Forclosures, job losses, and more in an economy that seems to be taking a nose dive. And that nose dive could crash right into the future of foster children. At the Children's Home Society of North Central Florida, Executive Director David Overstreet is weary of the times ahead.
Currently, his branch has not experienced an increase in child abuse cases, but according to Overstreet, the disheartening days have not yet begun in the Big Bend.
"Right now we have proposals on the table, both House and Senate that will reduce child welfare services 24 million plus dollars, for our area that means about 400-thousand dollars in reduced services for kids who are already in the child welfare system." said Overstreet.
In other parts of Florida, child abuse cases have increased and some social services officials blame a troubled economy for the influx. Overstreet says it could be a matter of time before their cases go up with less staff to compete with the surge. He said, "Those things continue to multiply and what you end up with is a very tragic situation."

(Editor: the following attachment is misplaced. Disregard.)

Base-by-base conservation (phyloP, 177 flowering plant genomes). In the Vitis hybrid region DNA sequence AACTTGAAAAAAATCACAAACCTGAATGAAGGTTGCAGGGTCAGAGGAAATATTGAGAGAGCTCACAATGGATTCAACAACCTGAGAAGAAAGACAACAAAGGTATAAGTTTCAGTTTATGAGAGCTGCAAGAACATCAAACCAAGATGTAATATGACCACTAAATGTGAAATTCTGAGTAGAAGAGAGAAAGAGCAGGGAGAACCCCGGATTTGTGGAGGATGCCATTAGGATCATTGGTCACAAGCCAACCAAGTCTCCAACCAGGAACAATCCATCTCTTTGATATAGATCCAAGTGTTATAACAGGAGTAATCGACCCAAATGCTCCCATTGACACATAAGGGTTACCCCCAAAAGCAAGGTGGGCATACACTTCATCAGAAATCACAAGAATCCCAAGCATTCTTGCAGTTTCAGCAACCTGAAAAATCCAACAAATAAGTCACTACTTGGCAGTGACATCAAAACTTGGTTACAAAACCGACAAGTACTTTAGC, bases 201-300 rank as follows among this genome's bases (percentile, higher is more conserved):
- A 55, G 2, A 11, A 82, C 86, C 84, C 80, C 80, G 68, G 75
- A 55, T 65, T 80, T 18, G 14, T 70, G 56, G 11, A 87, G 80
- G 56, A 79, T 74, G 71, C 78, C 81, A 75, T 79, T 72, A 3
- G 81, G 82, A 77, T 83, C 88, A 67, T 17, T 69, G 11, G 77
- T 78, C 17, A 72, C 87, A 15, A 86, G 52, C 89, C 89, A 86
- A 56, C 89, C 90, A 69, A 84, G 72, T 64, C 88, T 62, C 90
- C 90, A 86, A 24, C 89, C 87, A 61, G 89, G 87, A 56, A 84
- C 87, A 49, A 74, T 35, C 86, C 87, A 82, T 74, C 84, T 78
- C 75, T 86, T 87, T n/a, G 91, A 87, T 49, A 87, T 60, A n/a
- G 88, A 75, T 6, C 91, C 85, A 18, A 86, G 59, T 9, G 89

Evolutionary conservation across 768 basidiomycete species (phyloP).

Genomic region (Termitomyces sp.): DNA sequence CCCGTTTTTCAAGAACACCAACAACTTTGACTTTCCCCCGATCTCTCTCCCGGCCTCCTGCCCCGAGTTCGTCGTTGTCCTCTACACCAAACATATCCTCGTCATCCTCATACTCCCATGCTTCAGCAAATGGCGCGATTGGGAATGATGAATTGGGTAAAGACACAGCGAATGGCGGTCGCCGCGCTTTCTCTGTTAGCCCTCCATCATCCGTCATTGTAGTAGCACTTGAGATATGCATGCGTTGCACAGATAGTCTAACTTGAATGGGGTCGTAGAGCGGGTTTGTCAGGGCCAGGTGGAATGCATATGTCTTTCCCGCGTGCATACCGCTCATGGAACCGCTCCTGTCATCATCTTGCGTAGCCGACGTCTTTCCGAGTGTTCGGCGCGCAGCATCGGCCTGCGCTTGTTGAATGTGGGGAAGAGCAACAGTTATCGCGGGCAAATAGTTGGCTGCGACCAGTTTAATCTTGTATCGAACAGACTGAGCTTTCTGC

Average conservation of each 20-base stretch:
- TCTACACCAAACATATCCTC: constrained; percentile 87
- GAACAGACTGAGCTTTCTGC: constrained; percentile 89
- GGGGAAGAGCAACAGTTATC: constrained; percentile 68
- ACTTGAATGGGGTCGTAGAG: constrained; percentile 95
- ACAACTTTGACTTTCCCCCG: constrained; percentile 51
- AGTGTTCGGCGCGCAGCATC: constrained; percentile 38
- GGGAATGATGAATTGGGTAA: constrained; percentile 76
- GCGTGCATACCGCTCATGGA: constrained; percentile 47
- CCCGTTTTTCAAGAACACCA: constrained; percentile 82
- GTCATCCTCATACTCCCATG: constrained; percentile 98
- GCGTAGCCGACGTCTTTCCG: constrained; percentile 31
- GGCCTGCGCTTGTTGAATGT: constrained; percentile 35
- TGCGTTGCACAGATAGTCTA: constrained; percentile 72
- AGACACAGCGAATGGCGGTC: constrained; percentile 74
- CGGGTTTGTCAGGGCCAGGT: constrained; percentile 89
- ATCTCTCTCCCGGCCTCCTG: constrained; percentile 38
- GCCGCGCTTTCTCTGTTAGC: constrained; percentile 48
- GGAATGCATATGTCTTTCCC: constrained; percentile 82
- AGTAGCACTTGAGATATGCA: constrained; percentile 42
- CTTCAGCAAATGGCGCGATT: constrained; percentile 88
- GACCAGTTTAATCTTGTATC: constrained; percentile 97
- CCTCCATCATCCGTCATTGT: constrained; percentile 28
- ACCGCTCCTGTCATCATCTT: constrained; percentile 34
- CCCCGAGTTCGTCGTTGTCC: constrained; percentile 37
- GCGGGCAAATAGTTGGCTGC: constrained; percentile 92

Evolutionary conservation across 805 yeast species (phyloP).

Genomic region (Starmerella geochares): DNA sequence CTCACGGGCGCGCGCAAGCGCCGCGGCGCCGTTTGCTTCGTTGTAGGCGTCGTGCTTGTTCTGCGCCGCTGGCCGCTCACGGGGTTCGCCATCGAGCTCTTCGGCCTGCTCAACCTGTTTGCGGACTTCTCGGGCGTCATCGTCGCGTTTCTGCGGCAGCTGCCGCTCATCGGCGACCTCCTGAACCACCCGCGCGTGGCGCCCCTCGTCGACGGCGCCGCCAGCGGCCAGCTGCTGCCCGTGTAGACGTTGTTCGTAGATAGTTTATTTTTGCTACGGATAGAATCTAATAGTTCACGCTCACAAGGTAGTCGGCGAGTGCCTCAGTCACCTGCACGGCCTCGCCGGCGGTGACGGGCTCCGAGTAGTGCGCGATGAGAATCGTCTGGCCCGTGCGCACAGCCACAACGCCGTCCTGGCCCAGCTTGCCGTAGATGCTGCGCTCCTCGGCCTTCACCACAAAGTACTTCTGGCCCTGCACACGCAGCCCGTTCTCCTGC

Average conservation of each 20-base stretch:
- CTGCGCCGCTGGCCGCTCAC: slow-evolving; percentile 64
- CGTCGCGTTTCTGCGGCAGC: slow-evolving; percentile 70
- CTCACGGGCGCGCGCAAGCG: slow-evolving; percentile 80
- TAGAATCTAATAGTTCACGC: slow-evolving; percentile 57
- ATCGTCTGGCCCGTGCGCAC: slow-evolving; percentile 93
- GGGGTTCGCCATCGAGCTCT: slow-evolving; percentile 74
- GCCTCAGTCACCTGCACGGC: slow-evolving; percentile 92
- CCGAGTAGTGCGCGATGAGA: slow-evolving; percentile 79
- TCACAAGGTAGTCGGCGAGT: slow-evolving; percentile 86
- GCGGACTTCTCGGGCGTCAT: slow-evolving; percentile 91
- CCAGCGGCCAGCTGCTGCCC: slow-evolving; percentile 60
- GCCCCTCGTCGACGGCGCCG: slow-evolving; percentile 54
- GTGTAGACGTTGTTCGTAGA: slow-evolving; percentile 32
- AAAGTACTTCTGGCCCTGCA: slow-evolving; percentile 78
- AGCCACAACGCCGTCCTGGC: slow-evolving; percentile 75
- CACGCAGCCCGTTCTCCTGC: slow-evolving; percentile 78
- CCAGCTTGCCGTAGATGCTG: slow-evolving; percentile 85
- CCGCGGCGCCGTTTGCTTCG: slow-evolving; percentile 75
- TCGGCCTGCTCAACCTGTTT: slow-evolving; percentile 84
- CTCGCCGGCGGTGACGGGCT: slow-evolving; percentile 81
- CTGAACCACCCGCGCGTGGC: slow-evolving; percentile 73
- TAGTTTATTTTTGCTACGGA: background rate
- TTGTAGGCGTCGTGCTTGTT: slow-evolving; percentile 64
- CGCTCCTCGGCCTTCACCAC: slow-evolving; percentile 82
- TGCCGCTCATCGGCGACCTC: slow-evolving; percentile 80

For his staff who must face the tragedy, they say it's not easy to see children with no way out. Dina Nunez, who often works in the field with the Home Society said, "The kids come in and their scared and their seeing strangers and then it gets to the point where they get so used to being in foster care and moving from place to place, that they don't meet a stranger anymore and that's concerning."
The home society says less staff could mean a longer stay for children in foster care. The Children's Home Society of North Central Florida says if proposed cuts go through legislation, then it could affect the home society as early as July first.
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